phoenix_rizzen - Monday, June 3, 2013 - linkQuad-core Athlon-II, CPU fan configured to spin down as needed, case fan unplugged, SSD, nVidia 210 GPU (fanless) running Linux + XBMC. Sub-$300 CDN.
Why would you need an i7 for an HTPC? Why would you need a skookum dGPU? And why would you be transcoding on the HTPC? The HTPC should just play the movies on the screen that's attached to it, nothing more. The movies shouldn't reside on the HTPC, and you should be plugging in mobile devices to transfer movies to/from them. That's what the skookum "server" in the other room is for. :)
solnyshok - Wednesday, October 23, 2013 - linkThis is quite old thread, but I wanted to add, that it strikes me that my htpc usage model is totally different from the one you described. I use Atom based htpc (dualcore 2.1GHz) which is on 24x7, doing playback to HDMI 1080p tv and torrents and file serving for home network. it is up to 10w and fanless. No MadVR though.
benamoo - Monday, June 3, 2013 - linkI'm wondering why no one mentioned the upcoming Ouya console and possibly many more ARM based media player boxes coming to the market next year.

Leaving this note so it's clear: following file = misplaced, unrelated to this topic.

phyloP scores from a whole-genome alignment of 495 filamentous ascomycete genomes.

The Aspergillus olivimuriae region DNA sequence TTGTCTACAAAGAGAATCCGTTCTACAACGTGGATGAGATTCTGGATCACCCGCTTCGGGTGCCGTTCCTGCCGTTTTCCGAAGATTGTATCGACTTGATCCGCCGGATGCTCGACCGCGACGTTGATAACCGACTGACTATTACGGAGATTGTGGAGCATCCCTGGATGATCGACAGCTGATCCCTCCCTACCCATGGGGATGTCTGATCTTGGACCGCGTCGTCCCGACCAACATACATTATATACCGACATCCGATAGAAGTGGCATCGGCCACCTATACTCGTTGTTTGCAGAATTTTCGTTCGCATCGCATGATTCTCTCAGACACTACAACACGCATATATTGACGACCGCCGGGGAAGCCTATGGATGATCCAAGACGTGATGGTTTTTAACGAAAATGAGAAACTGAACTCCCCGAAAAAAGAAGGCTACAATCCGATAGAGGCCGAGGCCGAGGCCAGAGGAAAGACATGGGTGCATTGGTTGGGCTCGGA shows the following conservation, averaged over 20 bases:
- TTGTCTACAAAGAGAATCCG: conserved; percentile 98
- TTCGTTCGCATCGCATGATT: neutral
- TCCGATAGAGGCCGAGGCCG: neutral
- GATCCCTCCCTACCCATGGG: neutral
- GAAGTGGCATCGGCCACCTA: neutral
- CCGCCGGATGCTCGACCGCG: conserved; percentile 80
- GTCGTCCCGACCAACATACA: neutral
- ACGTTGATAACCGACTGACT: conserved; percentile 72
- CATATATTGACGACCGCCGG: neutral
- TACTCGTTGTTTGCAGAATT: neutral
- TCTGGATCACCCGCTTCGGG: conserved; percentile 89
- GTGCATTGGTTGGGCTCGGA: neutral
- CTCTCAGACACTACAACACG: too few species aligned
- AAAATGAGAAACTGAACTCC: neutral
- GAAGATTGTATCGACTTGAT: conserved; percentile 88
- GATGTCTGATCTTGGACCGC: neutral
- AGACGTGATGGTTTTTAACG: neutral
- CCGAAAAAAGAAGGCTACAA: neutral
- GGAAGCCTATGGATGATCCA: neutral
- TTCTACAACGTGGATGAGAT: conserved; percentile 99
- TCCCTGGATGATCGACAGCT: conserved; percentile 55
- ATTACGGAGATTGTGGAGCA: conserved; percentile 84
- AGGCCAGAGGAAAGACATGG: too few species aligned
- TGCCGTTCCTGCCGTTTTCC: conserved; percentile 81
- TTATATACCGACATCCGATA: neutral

I've been an HTPC user for years now, but it's not worth it anymore to invest in such a costly/bulky/noisy system simply for HTPC tasks. Sure, repurposing an old system is great, actually that's what I've been doing, but building a new one from scratch (especially with a Core i7) seems to be a huge waste of money IMO.
I have high hopes for Ouya (and similar ARM/Android powered boxes). Hopefully the experience would be so good that we can finally rid ourselves of this Wintel duopoly.
Don't get me wrong. I still believe an HTPC is the best media center box out there. But these boxes can offer very similar results with a fraction of the cost.
rennya - Wednesday, June 5, 2013 - linkMainly because those ARM players has crappy GUI and limited support for file formats and containers? Try playing a Matroska file that used segment linking, has a 10-bit H.264 1080p24 video stream with at least 10Mb bitrate, a DTS-HD MA 7.1 track and also a fully-styled SSA subtitle track and you will see that Ouya console crashed and burned while doing so.
sireangelus - Tuesday, June 4, 2013 - linkCan someone explain to me why they don't get themselves a laptop with some remote functionality and use that as an htpc? shouldn't it be less expensive, have a lower tdp and be more useful?
HisDivineOrder - Tuesday, June 4, 2013 - linkI sincerely hope they fixed the 23.976 bug in the IGP that is included with Bay Trail. If they did, there's your HTPC of choice for anyone not obsessed with MadVR.
halbhh2 - Tuesday, June 4, 2013 - linkSuch a careful review makes me want to have the new A10 6700 put through the same paces.
majorleague - Wednesday, June 5, 2013 - linkHere is a youtube link showing 3dmark11 and windows index rating for the 4770k 3.5ghz Haswell. Not overclocked.
eio - Saturday, June 22, 2013 - linkaccording to the snapshots, to my eyes, the QSV quality of HD4600 is significantly better than HD4000 & x264...